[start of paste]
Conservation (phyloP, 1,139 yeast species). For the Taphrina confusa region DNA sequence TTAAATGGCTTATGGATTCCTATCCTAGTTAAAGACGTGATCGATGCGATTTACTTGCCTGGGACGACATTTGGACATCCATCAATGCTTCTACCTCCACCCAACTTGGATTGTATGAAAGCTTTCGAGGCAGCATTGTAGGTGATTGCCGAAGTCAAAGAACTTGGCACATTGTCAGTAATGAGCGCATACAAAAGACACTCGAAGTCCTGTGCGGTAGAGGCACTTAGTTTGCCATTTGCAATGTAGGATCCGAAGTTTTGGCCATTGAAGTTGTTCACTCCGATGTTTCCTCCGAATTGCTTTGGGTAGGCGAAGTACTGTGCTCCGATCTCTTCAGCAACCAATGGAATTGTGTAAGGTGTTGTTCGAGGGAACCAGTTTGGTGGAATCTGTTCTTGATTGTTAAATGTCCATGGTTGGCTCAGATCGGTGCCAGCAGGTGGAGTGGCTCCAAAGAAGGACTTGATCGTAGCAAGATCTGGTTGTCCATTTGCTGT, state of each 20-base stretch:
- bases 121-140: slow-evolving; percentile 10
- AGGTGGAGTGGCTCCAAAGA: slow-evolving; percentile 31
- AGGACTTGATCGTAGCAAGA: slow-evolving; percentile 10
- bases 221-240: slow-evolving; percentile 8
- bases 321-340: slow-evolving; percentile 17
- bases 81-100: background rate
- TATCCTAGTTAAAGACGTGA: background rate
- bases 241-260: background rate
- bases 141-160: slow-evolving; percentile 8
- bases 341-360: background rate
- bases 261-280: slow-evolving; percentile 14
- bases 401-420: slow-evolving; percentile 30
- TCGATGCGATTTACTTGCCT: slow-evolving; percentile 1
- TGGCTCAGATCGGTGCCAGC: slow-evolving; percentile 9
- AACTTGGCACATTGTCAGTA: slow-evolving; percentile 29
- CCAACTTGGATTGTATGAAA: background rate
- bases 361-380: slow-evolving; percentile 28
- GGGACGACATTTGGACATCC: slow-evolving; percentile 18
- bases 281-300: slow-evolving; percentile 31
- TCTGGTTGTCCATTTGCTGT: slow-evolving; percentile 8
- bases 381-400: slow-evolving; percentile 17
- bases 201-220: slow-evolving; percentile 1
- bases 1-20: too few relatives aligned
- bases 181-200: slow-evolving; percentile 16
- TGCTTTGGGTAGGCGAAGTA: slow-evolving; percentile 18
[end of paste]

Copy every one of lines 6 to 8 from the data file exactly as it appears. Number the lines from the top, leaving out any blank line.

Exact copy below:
- bases 321-340: slow-evolving; percentile 17
- bases 81-100: background rate
- TATCCTAGTTAAAGACGTGA: background rate